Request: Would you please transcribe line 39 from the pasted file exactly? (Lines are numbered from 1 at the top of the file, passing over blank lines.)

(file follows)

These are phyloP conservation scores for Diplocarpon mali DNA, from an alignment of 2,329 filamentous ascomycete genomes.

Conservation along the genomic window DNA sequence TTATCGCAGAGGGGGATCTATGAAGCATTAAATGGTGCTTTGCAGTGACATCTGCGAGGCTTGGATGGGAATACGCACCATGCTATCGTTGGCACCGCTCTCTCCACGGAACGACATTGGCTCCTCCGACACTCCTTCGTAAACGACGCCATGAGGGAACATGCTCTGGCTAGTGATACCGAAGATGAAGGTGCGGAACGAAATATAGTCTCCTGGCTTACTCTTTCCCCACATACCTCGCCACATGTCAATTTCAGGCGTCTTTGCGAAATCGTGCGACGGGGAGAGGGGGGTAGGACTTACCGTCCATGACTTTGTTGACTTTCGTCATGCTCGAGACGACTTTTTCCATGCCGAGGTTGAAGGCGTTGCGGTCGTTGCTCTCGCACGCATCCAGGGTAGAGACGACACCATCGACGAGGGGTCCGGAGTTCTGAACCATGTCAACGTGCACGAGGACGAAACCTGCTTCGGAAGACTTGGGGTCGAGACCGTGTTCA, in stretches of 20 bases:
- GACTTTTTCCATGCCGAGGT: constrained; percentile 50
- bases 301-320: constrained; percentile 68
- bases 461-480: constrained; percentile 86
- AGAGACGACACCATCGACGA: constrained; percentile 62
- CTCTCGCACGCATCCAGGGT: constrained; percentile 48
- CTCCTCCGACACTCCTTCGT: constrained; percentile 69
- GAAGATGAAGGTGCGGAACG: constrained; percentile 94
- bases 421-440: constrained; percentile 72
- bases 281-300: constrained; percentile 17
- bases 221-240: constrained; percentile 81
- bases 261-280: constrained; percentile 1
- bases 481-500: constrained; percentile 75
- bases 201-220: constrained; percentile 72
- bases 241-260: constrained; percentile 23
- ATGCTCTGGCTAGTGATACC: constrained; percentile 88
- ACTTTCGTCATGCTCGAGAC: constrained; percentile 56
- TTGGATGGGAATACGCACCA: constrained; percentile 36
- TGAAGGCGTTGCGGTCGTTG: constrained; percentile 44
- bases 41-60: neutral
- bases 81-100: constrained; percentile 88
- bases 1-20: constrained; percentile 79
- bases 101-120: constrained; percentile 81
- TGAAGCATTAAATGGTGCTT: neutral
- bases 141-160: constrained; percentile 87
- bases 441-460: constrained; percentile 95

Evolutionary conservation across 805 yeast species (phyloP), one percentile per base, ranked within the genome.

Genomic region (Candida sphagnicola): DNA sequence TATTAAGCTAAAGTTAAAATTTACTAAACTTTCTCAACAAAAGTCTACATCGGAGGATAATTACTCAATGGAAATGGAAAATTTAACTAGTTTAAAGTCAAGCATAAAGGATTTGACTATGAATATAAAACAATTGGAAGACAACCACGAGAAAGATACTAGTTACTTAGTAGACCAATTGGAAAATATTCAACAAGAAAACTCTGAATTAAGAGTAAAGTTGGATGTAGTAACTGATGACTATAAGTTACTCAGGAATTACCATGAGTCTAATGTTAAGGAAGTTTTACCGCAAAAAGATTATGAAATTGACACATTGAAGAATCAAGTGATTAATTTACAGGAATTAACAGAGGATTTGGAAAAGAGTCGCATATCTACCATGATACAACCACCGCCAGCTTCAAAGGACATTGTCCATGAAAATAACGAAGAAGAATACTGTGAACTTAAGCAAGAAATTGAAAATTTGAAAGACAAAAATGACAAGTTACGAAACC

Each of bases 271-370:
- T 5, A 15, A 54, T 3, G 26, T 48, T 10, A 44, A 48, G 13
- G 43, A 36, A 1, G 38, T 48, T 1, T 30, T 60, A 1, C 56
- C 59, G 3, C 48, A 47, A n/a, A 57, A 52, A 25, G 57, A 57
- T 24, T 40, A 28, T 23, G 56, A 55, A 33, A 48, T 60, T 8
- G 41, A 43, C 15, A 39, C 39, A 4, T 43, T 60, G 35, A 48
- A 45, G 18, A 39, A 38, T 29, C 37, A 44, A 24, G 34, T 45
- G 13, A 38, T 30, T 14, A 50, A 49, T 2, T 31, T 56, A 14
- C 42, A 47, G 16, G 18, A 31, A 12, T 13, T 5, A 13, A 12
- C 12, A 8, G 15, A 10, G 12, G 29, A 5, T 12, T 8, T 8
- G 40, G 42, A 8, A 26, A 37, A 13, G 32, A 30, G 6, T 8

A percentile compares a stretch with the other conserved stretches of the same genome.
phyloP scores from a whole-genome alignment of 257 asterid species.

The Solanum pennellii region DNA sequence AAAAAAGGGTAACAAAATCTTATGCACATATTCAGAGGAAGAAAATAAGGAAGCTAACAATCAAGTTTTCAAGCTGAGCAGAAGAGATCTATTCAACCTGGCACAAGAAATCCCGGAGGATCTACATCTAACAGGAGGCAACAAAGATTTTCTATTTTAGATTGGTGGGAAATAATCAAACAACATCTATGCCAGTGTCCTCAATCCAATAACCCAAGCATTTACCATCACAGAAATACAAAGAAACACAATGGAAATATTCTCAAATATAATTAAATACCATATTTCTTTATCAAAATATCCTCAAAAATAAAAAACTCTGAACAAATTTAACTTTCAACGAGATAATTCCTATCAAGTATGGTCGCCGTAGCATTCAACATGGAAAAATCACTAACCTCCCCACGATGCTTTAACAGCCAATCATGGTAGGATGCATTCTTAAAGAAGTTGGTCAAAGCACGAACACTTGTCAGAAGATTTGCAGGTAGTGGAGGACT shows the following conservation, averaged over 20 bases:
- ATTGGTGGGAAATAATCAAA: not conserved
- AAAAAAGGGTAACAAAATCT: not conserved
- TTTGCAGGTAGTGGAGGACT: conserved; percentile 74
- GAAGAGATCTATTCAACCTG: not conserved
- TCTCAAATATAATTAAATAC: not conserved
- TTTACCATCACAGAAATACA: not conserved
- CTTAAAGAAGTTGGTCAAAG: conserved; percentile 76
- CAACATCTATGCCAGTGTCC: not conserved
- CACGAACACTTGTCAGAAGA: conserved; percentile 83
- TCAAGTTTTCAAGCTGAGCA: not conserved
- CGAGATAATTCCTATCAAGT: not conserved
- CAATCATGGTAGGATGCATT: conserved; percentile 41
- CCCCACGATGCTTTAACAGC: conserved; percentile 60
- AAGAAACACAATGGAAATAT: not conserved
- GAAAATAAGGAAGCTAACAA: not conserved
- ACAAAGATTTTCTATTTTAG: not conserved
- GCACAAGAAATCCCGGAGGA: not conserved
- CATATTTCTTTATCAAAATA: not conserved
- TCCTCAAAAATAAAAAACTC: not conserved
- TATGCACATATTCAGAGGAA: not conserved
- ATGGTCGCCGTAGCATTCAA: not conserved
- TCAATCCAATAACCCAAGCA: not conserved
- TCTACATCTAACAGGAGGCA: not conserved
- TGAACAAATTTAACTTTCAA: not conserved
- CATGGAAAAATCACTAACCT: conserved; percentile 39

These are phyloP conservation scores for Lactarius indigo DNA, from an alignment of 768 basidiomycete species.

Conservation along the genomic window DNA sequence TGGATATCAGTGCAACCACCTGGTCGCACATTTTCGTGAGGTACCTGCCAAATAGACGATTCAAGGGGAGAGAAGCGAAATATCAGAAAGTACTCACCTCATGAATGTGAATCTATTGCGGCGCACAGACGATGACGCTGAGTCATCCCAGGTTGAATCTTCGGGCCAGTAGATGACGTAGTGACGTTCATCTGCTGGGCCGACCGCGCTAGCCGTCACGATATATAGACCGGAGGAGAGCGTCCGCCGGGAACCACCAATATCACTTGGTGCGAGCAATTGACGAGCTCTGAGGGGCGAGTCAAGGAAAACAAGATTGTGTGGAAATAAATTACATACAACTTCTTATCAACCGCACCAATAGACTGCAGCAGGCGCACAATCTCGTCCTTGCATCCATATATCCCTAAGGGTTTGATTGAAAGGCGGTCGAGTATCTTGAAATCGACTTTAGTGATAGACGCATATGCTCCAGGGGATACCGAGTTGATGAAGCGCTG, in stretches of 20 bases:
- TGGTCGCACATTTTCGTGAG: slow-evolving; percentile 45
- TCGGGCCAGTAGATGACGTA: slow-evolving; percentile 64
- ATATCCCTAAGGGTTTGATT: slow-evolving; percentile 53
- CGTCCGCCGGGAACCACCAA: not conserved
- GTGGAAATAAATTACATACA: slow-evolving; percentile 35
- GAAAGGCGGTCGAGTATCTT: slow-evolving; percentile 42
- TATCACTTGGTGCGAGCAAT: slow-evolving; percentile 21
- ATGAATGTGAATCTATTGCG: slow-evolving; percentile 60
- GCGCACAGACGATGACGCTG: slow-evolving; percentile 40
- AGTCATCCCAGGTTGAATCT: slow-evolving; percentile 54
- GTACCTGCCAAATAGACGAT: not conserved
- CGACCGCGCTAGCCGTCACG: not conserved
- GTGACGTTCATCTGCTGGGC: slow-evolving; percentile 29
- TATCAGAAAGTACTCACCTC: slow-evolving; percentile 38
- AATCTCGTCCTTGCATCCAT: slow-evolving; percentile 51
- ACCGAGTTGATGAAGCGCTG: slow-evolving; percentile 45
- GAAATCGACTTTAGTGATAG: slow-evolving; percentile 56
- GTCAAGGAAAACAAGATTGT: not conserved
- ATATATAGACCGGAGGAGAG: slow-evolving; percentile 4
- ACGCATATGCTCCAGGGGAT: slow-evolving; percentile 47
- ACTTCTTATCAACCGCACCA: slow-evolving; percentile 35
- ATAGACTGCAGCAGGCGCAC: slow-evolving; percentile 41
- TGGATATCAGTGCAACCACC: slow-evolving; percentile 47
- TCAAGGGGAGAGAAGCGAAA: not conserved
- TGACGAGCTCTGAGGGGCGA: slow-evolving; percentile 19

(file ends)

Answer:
- C 12, A 8, G 15, A 10, G 12, G 29, A 5, T 12, T 8, T 8